Frequent, low-dose, improved-contrast radiographic images with the use of narrow x-ray beams

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Abstract

Conventional dental radiography uses 60 mm-wide x-ray beams that irradiate the cheeks. To reduce the dose of radiation, months or years can separate serial films and prevent short-term assessment of disease activity. A technique that uses a 13 mm narrow x-ray beam that avoids the cheeks was compared with a wide x-ray beam by using a contrast phantom, a cheek substitute, and a serially sectioned dry mandible. Phantom contrast was measured densitometrically at 50 kVp, 65 kVp, and 90 kVp with wide x-ray beam and narrow x-ray beam and with and without cheek scatter. The narrow x-ray beam without cheek scatter technique resulted in better contrast (0.06 to 0.04 OD) than the wide x-ray beam with cheek scatter (0.05 to 0.02 OD). A posterior interdental crest was irradiated and a trabecular rod was removed. The bone detail was best in the images produced with the narrow x-ray beam without cheek scatter. The area of the narrow x-ray beam was 4.35% of the area of the wide x-ray beam with approximately 5% of the dose. Short-interval (weekly), very-low-dose radiography should be possible with improved contrast to assess alveolar bone changes.

Original languageEnglish
Pages (from-to)221-229
Number of pages9
JournalOral Surgery, Oral Medicine, Oral Pathology
Volume74
Issue number2
DOIs
StatePublished - 1992
Externally publishedYes

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Cheek
X-Rays
Dental Radiography
Bone and Bones
Mandible
Radiography
Radiation

All Science Journal Classification (ASJC) codes

  • Pathology and Forensic Medicine
  • Dentistry(all)

Cite this

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title = "Frequent, low-dose, improved-contrast radiographic images with the use of narrow x-ray beams",
abstract = "Conventional dental radiography uses 60 mm-wide x-ray beams that irradiate the cheeks. To reduce the dose of radiation, months or years can separate serial films and prevent short-term assessment of disease activity. A technique that uses a 13 mm narrow x-ray beam that avoids the cheeks was compared with a wide x-ray beam by using a contrast phantom, a cheek substitute, and a serially sectioned dry mandible. Phantom contrast was measured densitometrically at 50 kVp, 65 kVp, and 90 kVp with wide x-ray beam and narrow x-ray beam and with and without cheek scatter. The narrow x-ray beam without cheek scatter technique resulted in better contrast (0.06 to 0.04 OD) than the wide x-ray beam with cheek scatter (0.05 to 0.02 OD). A posterior interdental crest was irradiated and a trabecular rod was removed. The bone detail was best in the images produced with the narrow x-ray beam without cheek scatter. The area of the narrow x-ray beam was 4.35{\%} of the area of the wide x-ray beam with approximately 5{\%} of the dose. Short-interval (weekly), very-low-dose radiography should be possible with improved contrast to assess alveolar bone changes.",
author = "Douglas Benn",
year = "1992",
doi = "10.1016/0030-4220(92)90387-6",
language = "English",
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journal = "Oral Surgery, Oral Medicine, Oral Pathology and Oral Radiology",
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N2 - Conventional dental radiography uses 60 mm-wide x-ray beams that irradiate the cheeks. To reduce the dose of radiation, months or years can separate serial films and prevent short-term assessment of disease activity. A technique that uses a 13 mm narrow x-ray beam that avoids the cheeks was compared with a wide x-ray beam by using a contrast phantom, a cheek substitute, and a serially sectioned dry mandible. Phantom contrast was measured densitometrically at 50 kVp, 65 kVp, and 90 kVp with wide x-ray beam and narrow x-ray beam and with and without cheek scatter. The narrow x-ray beam without cheek scatter technique resulted in better contrast (0.06 to 0.04 OD) than the wide x-ray beam with cheek scatter (0.05 to 0.02 OD). A posterior interdental crest was irradiated and a trabecular rod was removed. The bone detail was best in the images produced with the narrow x-ray beam without cheek scatter. The area of the narrow x-ray beam was 4.35% of the area of the wide x-ray beam with approximately 5% of the dose. Short-interval (weekly), very-low-dose radiography should be possible with improved contrast to assess alveolar bone changes.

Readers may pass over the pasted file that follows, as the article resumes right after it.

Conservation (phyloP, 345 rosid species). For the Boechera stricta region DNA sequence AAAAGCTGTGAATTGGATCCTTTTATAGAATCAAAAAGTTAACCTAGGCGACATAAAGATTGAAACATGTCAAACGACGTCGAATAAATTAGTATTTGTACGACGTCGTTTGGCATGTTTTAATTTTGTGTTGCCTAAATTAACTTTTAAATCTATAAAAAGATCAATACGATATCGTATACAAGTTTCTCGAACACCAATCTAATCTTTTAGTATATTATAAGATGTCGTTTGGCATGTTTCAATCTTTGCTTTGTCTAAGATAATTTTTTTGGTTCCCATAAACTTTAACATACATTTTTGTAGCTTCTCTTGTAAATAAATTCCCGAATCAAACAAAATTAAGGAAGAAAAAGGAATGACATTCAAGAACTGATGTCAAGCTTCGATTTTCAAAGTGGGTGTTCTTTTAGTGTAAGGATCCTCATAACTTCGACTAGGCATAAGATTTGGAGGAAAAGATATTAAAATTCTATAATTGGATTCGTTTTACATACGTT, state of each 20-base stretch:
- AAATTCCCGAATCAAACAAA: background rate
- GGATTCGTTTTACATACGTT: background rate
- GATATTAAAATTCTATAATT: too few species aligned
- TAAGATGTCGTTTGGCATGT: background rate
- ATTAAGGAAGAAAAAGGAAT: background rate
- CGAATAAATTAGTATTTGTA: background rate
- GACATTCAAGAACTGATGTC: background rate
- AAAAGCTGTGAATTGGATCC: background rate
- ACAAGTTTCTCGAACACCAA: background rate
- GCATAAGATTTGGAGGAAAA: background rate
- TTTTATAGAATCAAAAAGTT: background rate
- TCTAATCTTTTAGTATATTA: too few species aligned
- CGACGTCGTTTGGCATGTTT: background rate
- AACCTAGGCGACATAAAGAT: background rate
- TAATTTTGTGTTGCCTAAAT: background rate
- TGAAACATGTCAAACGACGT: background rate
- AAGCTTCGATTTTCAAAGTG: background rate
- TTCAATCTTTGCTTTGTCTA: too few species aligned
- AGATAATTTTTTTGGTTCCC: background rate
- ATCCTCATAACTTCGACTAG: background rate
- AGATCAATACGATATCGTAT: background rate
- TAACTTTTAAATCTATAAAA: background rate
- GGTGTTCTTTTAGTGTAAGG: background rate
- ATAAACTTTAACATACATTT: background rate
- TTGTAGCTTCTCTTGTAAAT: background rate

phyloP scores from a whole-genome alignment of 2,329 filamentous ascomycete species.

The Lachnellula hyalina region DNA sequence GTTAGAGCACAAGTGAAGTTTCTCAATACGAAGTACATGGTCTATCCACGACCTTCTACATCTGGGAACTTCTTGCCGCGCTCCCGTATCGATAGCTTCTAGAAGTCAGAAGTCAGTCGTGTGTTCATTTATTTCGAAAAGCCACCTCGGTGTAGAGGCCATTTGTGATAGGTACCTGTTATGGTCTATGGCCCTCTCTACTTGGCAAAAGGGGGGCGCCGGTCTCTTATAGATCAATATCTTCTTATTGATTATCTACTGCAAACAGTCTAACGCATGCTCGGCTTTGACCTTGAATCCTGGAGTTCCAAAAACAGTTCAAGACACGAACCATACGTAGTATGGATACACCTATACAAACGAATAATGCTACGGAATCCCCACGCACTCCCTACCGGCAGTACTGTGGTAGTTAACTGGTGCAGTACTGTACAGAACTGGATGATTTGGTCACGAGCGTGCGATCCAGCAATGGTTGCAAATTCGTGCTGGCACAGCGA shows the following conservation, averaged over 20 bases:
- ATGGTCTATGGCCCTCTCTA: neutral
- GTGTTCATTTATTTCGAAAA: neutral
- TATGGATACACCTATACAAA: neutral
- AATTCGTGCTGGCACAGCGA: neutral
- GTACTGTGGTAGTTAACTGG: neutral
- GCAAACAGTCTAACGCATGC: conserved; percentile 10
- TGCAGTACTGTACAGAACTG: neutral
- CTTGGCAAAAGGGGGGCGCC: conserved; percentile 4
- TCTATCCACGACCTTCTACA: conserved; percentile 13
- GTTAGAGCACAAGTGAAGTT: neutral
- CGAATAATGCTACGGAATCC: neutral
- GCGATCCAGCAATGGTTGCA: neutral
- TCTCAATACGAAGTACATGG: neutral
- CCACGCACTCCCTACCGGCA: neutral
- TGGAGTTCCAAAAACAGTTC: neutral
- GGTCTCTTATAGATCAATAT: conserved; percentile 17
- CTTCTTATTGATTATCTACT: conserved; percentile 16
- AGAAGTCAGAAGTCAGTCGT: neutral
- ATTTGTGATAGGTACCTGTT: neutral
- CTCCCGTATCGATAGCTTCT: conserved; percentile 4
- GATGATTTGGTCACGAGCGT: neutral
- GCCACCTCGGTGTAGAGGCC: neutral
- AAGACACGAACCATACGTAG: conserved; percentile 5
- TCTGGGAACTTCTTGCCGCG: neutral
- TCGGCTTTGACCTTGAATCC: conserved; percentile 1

AB - Conventional dental radiography uses 60 mm-wide x-ray beams that irradiate the cheeks. To reduce the dose of radiation, months or years can separate serial films and prevent short-term assessment of disease activity. A technique that uses a 13 mm narrow x-ray beam that avoids the cheeks was compared with a wide x-ray beam by using a contrast phantom, a cheek substitute, and a serially sectioned dry mandible. Phantom contrast was measured densitometrically at 50 kVp, 65 kVp, and 90 kVp with wide x-ray beam and narrow x-ray beam and with and without cheek scatter. The narrow x-ray beam without cheek scatter technique resulted in better contrast (0.06 to 0.04 OD) than the wide x-ray beam with cheek scatter (0.05 to 0.02 OD). A posterior interdental crest was irradiated and a trabecular rod was removed. The bone detail was best in the images produced with the narrow x-ray beam without cheek scatter. The area of the narrow x-ray beam was 4.35% of the area of the wide x-ray beam with approximately 5% of the dose. Short-interval (weekly), very-low-dose radiography should be possible with improved contrast to assess alveolar bone changes.

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